Population heterogeneity of the CPH is desirable because it preserves the necessary genetic variability and breeding survival rates in an uncertain future. However, from the perspective of breeding and selection, it is necessary for the lines to differ to some extent while maintaining breed characteristics. Even in the past, two types of CPH horses were mentioned [55]. However, this distinction between the lighter and heavier CPH types was lost when the number of horses was significantly reduced in the 1980s. The remaining individuals of the CPH served as a nucleus for breed revitalization. In the future (after the breed is fully consolidated), the CPH may retain its current characteristics of a smaller, coldblooded type horse (which is consistent with the current breeding program), or be profiled toward a lighter type that can be used for recreation, performances at shows and traditional events, recreation, etc. The results of the study will have a practical application in the selection of the CPH population and the development of an annual mating plan, especially in terms of confirmation of the less represented stallion lines and regular monitoring of their population parameters (F, GI, etc.). The results of the study show that the preserved structure of the population and its genetic diversity justify the closure of the Studbook. Profiling of a lighter riding horse within the CPH population is justified after the interest of the breeders has been expressed and the CPH no longer has an endangered status. In addition, this decision should take into account the indicators of their phenotypic and genetic structure and evaluate the economic impact after the change in breeding objectives.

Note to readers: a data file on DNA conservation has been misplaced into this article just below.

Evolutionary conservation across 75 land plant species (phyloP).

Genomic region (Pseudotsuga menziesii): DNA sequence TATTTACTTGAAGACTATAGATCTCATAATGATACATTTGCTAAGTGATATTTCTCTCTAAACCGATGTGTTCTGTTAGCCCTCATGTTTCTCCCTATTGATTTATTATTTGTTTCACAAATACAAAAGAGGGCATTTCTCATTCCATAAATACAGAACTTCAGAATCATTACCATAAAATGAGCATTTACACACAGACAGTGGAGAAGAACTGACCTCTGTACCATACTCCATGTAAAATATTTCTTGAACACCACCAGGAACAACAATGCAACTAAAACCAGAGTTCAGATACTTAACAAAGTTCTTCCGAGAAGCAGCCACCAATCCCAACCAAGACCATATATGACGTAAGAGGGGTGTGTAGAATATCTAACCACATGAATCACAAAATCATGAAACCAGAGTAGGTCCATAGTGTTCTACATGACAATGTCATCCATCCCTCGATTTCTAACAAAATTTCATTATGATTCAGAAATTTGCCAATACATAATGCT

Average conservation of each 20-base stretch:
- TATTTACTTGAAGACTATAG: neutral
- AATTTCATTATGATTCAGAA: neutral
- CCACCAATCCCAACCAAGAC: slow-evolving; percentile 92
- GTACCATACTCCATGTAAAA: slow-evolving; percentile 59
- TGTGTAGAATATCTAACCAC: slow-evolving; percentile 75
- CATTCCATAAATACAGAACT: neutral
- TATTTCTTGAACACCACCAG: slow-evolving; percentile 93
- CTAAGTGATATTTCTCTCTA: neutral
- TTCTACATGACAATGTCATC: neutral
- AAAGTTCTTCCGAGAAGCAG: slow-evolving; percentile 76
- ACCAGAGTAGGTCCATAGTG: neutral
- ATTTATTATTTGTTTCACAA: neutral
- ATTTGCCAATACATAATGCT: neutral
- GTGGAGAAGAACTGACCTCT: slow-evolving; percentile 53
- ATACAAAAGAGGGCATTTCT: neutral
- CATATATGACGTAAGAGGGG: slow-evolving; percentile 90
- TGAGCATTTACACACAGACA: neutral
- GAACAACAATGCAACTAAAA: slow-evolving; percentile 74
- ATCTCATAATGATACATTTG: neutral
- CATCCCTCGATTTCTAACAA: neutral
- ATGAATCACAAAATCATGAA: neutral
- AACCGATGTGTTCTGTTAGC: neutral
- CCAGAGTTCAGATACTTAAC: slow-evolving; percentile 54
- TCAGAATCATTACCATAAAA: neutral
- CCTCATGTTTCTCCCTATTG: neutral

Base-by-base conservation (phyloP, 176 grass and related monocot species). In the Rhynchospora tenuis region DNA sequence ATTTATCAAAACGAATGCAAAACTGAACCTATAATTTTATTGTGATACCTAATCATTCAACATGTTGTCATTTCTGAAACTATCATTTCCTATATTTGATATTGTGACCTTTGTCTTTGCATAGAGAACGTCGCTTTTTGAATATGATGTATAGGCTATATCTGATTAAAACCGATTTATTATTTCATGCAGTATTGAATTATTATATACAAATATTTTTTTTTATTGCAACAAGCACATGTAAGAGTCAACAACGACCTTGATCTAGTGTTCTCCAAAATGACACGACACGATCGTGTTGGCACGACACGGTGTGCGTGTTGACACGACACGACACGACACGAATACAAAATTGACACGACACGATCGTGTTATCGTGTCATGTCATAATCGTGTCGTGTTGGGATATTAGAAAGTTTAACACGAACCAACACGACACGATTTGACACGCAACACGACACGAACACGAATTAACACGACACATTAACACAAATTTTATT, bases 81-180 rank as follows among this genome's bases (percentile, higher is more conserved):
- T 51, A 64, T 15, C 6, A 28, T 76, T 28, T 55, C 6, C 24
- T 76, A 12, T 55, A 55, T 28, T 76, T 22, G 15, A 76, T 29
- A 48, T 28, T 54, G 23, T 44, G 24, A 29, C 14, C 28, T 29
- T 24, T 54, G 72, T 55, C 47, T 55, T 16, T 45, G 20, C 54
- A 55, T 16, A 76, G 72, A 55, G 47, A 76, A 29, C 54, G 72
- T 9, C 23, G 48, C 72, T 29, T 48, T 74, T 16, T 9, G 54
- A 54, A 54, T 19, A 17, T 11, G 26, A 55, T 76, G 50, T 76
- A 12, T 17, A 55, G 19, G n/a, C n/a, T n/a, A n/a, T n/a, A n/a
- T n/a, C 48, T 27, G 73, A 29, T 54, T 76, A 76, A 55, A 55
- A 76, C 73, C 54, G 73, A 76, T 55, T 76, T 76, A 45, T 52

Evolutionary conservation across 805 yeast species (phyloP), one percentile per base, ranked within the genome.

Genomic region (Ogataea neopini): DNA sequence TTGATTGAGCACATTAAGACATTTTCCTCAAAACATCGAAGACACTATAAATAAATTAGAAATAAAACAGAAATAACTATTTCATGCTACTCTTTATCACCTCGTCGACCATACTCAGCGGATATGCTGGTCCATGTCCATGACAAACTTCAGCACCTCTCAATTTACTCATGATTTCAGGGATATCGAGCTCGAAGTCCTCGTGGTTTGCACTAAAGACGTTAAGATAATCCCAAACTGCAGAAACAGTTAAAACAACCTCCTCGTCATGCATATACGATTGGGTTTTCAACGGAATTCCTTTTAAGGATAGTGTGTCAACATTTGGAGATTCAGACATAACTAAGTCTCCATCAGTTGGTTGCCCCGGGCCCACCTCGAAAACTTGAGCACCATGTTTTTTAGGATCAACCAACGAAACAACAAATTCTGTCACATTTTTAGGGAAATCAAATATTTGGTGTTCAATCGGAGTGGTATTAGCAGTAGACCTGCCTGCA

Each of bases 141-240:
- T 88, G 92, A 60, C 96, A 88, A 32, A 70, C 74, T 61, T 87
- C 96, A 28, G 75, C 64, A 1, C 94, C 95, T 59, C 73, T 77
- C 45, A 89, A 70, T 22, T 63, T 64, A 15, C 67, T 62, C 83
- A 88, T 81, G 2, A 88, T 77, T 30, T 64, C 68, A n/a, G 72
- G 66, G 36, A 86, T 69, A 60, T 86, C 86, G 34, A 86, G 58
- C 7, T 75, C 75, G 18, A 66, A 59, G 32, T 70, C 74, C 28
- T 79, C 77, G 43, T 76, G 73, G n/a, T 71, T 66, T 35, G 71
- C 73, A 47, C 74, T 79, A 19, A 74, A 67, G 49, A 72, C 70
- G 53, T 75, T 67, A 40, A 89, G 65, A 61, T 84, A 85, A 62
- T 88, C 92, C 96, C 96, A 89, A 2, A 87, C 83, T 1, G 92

5. Conclusions

A complex study of the pedigree, phenotype, and genetic structure of the breed reveals the need for a comprehensive approach to dynamic population monitoring of the Croatia Posavina horse. Namely, breeders of the Croatian Posavina Horse monitor the horse’s phenotype and primarily select the best individuals for future mattings and, based on that, for breeding, while the breeding association and the scientific institutions involved provide additional guidelines based on the pedigree and genetic analysis of the population. The results of the present study show that the Croatian Posavina horse has valuable amount of genetic variability with no signs of inbreeding due to the large gene pool. There was no evidence of clustering and phenotypic or genetic differentiation in the population of the Croatian Posavina horse. We can also conclude that the Croatian Posavina horse has maintained its phenotypic recognizability, compactness, and has a favorable number of lines of stallions and mares. This breed, with the appropriate breeding management (and economic reaffirmation), can maintain the existing genetic variability and, with the size of the population and structure, leave the category of an endangered breed. With these results, comprehensive information will be obtained for further breeding management and conservation of the breed.